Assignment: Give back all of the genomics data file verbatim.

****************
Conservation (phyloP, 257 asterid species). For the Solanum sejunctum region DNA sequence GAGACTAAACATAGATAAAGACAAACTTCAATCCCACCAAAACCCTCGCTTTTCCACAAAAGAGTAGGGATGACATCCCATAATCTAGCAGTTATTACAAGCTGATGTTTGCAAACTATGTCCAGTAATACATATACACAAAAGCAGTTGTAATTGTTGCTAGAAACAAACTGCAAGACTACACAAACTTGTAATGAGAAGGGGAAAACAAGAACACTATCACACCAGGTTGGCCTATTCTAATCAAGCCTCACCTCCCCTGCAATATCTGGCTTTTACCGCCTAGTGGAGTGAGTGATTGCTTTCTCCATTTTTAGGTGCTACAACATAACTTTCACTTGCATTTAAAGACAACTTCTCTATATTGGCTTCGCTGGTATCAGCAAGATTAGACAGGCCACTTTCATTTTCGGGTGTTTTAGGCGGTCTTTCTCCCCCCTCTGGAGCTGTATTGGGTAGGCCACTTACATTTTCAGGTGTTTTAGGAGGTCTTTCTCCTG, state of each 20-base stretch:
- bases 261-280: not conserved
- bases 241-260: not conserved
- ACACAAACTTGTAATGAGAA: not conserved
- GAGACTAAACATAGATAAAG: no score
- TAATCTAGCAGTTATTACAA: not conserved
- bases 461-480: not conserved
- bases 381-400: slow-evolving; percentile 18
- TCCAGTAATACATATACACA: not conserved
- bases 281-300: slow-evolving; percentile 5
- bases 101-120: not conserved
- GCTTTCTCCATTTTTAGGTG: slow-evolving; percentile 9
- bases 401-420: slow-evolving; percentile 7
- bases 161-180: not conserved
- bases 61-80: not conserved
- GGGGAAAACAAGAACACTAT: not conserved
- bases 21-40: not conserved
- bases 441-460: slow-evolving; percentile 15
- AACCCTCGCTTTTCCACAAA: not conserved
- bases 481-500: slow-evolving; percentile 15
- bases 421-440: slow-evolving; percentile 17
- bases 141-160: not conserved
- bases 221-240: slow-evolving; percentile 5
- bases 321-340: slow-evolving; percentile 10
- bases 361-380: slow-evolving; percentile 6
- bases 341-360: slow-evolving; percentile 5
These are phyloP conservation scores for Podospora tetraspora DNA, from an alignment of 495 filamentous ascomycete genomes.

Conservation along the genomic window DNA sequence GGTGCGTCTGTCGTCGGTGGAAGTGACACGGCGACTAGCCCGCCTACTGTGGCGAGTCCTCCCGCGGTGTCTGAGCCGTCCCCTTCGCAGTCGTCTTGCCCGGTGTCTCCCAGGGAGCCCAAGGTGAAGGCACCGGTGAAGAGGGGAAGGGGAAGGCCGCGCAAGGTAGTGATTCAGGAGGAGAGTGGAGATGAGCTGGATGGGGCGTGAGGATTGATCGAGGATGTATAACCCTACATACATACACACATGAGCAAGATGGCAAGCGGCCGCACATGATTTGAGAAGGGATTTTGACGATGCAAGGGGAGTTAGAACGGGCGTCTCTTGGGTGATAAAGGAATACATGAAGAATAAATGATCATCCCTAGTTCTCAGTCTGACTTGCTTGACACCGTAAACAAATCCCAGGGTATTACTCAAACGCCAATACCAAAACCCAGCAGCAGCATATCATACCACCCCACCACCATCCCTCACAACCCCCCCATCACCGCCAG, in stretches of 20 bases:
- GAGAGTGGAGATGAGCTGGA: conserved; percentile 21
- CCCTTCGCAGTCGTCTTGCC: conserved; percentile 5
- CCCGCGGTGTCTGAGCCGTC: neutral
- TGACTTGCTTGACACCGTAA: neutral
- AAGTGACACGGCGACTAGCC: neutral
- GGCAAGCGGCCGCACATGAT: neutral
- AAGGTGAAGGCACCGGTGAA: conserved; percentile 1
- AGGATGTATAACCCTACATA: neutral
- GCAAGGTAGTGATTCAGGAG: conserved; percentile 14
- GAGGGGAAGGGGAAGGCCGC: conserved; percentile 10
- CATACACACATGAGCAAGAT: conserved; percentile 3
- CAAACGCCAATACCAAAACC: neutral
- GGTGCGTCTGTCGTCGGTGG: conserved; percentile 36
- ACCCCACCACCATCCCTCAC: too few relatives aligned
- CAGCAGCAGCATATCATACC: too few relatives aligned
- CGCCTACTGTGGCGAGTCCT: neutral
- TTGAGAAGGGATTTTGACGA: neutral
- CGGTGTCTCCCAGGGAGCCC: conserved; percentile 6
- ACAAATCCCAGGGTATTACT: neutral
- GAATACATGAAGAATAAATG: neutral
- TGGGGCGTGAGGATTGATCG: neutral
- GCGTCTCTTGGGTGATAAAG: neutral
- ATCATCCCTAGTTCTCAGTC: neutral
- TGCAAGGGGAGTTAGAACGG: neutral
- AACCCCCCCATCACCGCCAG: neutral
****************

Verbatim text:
Conservation (phyloP, 257 asterid species). For the Solanum sejunctum region DNA sequence GAGACTAAACATAGATAAAGACAAACTTCAATCCCACCAAAACCCTCGCTTTTCCACAAAAGAGTAGGGATGACATCCCATAATCTAGCAGTTATTACAAGCTGATGTTTGCAAACTATGTCCAGTAATACATATACACAAAAGCAGTTGTAATTGTTGCTAGAAACAAACTGCAAGACTACACAAACTTGTAATGAGAAGGGGAAAACAAGAACACTATCACACCAGGTTGGCCTATTCTAATCAAGCCTCACCTCCCCTGCAATATCTGGCTTTTACCGCCTAGTGGAGTGAGTGATTGCTTTCTCCATTTTTAGGTGCTACAACATAACTTTCACTTGCATTTAAAGACAACTTCTCTATATTGGCTTCGCTGGTATCAGCAAGATTAGACAGGCCACTTTCATTTTCGGGTGTTTTAGGCGGTCTTTCTCCCCCCTCTGGAGCTGTATTGGGTAGGCCACTTACATTTTCAGGTGTTTTAGGAGGTCTTTCTCCTG, state of each 20-base stretch:
- bases 261-280: not conserved
- bases 241-260: not conserved
- ACACAAACTTGTAATGAGAA: not conserved
- GAGACTAAACATAGATAAAG: no score
- TAATCTAGCAGTTATTACAA: not conserved
- bases 461-480: not conserved
- bases 381-400: slow-evolving; percentile 18
- TCCAGTAATACATATACACA: not conserved
- bases 281-300: slow-evolving; percentile 5
- bases 101-120: not conserved
- GCTTTCTCCATTTTTAGGTG: slow-evolving; percentile 9
- bases 401-420: slow-evolving; percentile 7
- bases 161-180: not conserved
- bases 61-80: not conserved
- GGGGAAAACAAGAACACTAT: not conserved
- bases 21-40: not conserved
- bases 441-460: slow-evolving; percentile 15
- AACCCTCGCTTTTCCACAAA: not conserved
- bases 481-500: slow-evolving; percentile 15
- bases 421-440: slow-evolving; percentile 17
- bases 141-160: not conserved
- bases 221-240: slow-evolving; percentile 5
- bases 321-340: slow-evolving; percentile 10
- bases 361-380: slow-evolving; percentile 6
- bases 341-360: slow-evolving; percentile 5
These are phyloP conservation scores for Podospora tetraspora DNA, from an alignment of 495 filamentous ascomycete genomes.

Conservation along the genomic window DNA sequence GGTGCGTCTGTCGTCGGTGGAAGTGACACGGCGACTAGCCCGCCTACTGTGGCGAGTCCTCCCGCGGTGTCTGAGCCGTCCCCTTCGCAGTCGTCTTGCCCGGTGTCTCCCAGGGAGCCCAAGGTGAAGGCACCGGTGAAGAGGGGAAGGGGAAGGCCGCGCAAGGTAGTGATTCAGGAGGAGAGTGGAGATGAGCTGGATGGGGCGTGAGGATTGATCGAGGATGTATAACCCTACATACATACACACATGAGCAAGATGGCAAGCGGCCGCACATGATTTGAGAAGGGATTTTGACGATGCAAGGGGAGTTAGAACGGGCGTCTCTTGGGTGATAAAGGAATACATGAAGAATAAATGATCATCCCTAGTTCTCAGTCTGACTTGCTTGACACCGTAAACAAATCCCAGGGTATTACTCAAACGCCAATACCAAAACCCAGCAGCAGCATATCATACCACCCCACCACCATCCCTCACAACCCCCCCATCACCGCCAG, in stretches of 20 bases:
- GAGAGTGGAGATGAGCTGGA: conserved; percentile 21
- CCCTTCGCAGTCGTCTTGCC: conserved; percentile 5
- CCCGCGGTGTCTGAGCCGTC: neutral
- TGACTTGCTTGACACCGTAA: neutral
- AAGTGACACGGCGACTAGCC: neutral
- GGCAAGCGGCCGCACATGAT: neutral
- AAGGTGAAGGCACCGGTGAA: conserved; percentile 1
- AGGATGTATAACCCTACATA: neutral
- GCAAGGTAGTGATTCAGGAG: conserved; percentile 14
- GAGGGGAAGGGGAAGGCCGC: conserved; percentile 10
- CATACACACATGAGCAAGAT: conserved; percentile 3
- CAAACGCCAATACCAAAACC: neutral
- GGTGCGTCTGTCGTCGGTGG: conserved; percentile 36
- ACCCCACCACCATCCCTCAC: too few relatives aligned
- CAGCAGCAGCATATCATACC: too few relatives aligned
- CGCCTACTGTGGCGAGTCCT: neutral
- TTGAGAAGGGATTTTGACGA: neutral
- CGGTGTCTCCCAGGGAGCCC: conserved; percentile 6
- ACAAATCCCAGGGTATTACT: neutral
- GAATACATGAAGAATAAATG: neutral
- TGGGGCGTGAGGATTGATCG: neutral
- GCGTCTCTTGGGTGATAAAG: neutral
- ATCATCCCTAGTTCTCAGTC: neutral
- TGCAAGGGGAGTTAGAACGG: neutral
- AACCCCCCCATCACCGCCAG: neutral